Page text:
Prayer Service Being Held Before Roy Moore Trial

Posted October 01, 2016

At issue in the current case is a January 6 administrative order in which Moore stated Alabama's 68 probate judges had "a ministerial duty not to issue any marriage licenses contrary to" the state's ban on same-sex marriage until the Alabama Supreme Court clarified the relationship between state law and the U.S. Supreme Court's decision legalizing same-sex marriage. Closing statements finished around 2:30 p.m. The nine-member court has 10 days to rule.

"...but what you can't do is defy the law of the land".

Moore stands accused during a season of political upheaval Alabama. The U.S. Supreme Court had ruled in Obergefell v. Hodges that came-sex couples could marry in all 50 states and a federal judge had enjoined probate judges from enforcing Alabama's same-sex marriage ban, he said.

In his order from January 2016, Moore argued that the U.S. Supreme Court's decision in Obergefell only applied to the four states whose same-sex marriage bans were directly challenged in that case - Kentucky, Michigan, Ohio and Tennessee - not to every state in the country.

Testifying under oath, Moore called the accusations of him abusing his position "ridiculous". He testified states that weren't party to the lawsuit that led to the Obergefell decision, like Alabama, had to update their own laws, and he was seeking to clear up confusion for the state's probate judges.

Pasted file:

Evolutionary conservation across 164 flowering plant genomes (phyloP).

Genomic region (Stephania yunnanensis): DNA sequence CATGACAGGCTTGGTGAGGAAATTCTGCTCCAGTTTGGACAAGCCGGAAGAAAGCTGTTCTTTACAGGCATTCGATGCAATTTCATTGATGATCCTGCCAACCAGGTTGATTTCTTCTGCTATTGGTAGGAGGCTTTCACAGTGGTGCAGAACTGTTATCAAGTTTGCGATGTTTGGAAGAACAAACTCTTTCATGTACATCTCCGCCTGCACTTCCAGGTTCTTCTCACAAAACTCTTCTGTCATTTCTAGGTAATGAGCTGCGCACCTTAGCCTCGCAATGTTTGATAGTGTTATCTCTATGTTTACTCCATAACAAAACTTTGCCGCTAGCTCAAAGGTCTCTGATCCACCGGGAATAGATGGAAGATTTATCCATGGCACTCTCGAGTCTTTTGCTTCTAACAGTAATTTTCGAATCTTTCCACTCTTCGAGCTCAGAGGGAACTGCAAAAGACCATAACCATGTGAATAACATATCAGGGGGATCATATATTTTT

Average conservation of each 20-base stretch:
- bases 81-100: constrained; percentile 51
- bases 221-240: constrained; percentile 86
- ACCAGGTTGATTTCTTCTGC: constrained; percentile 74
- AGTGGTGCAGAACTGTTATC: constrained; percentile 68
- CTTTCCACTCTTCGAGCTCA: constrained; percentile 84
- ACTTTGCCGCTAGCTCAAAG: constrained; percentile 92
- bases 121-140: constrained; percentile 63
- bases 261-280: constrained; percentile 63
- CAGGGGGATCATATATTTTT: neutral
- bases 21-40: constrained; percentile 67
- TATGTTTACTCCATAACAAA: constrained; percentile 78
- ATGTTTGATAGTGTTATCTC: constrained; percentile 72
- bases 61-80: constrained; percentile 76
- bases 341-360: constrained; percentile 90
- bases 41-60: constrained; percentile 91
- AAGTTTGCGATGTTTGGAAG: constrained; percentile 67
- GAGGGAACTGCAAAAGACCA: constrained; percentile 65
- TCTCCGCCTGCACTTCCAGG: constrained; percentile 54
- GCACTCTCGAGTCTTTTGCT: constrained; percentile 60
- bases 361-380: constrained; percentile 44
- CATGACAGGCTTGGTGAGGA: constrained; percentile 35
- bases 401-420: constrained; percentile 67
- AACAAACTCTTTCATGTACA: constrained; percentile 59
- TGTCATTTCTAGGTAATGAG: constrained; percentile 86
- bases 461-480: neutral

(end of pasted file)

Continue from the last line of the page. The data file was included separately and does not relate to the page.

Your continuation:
Alabama Chief Justice Roy Moore at a news conference in Montgomery, Ala., on August 8, 2016. In 2003, Moore was removed for defying a court order to remove a Ten Commandments monument from the state court building.

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Alabama Chief Justice Roy Moore gets a standing ovation from supporters as he arrives for his ethics trial before the Alabama Court of the Judiciary at the Alabama Judicial Building in Montgomery, Ala., on Wednesday Sept. 28, 2016.

With Moore's trial for ethics charges completed, the heads of each of the three branches of Alabama's state government have now undergone serious legal proceedings within the past six months.

Moore was re-elected after being removed from the bench 13 years ago for defying federal court orders to remove a Ten Commandments statue.

"His administrative order mandated that the probate judges obey a state court injunction that was in direct conflict with a federal court injunction", Carroll said.

Moore has never until now tried to deny the root of his actions.

Staver said Moore defended himself in his testimony today, going through, point-by-point, the charges brought against him.

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Moore's lawyer, Mat Staver, told the court that Moore's order was merely a "status report" that "did not order them to disobey anything".

"This is a politically motivated complaint", Staver says.

He added that the process of being charged and suspended from his job has been punishment enough for Moore.

"We know that equality is a family value and that Alabama is a better place for everyone when all of its citizens are equally protected under the law", Searcy said. "He has attempted to upset federal authorities".

But Moore's repeated clashes with the law signals his bigger fight for religious rights over laws - and an assertion of some states' interests in Washington, at a time when some Southerners say there's a disconnect.

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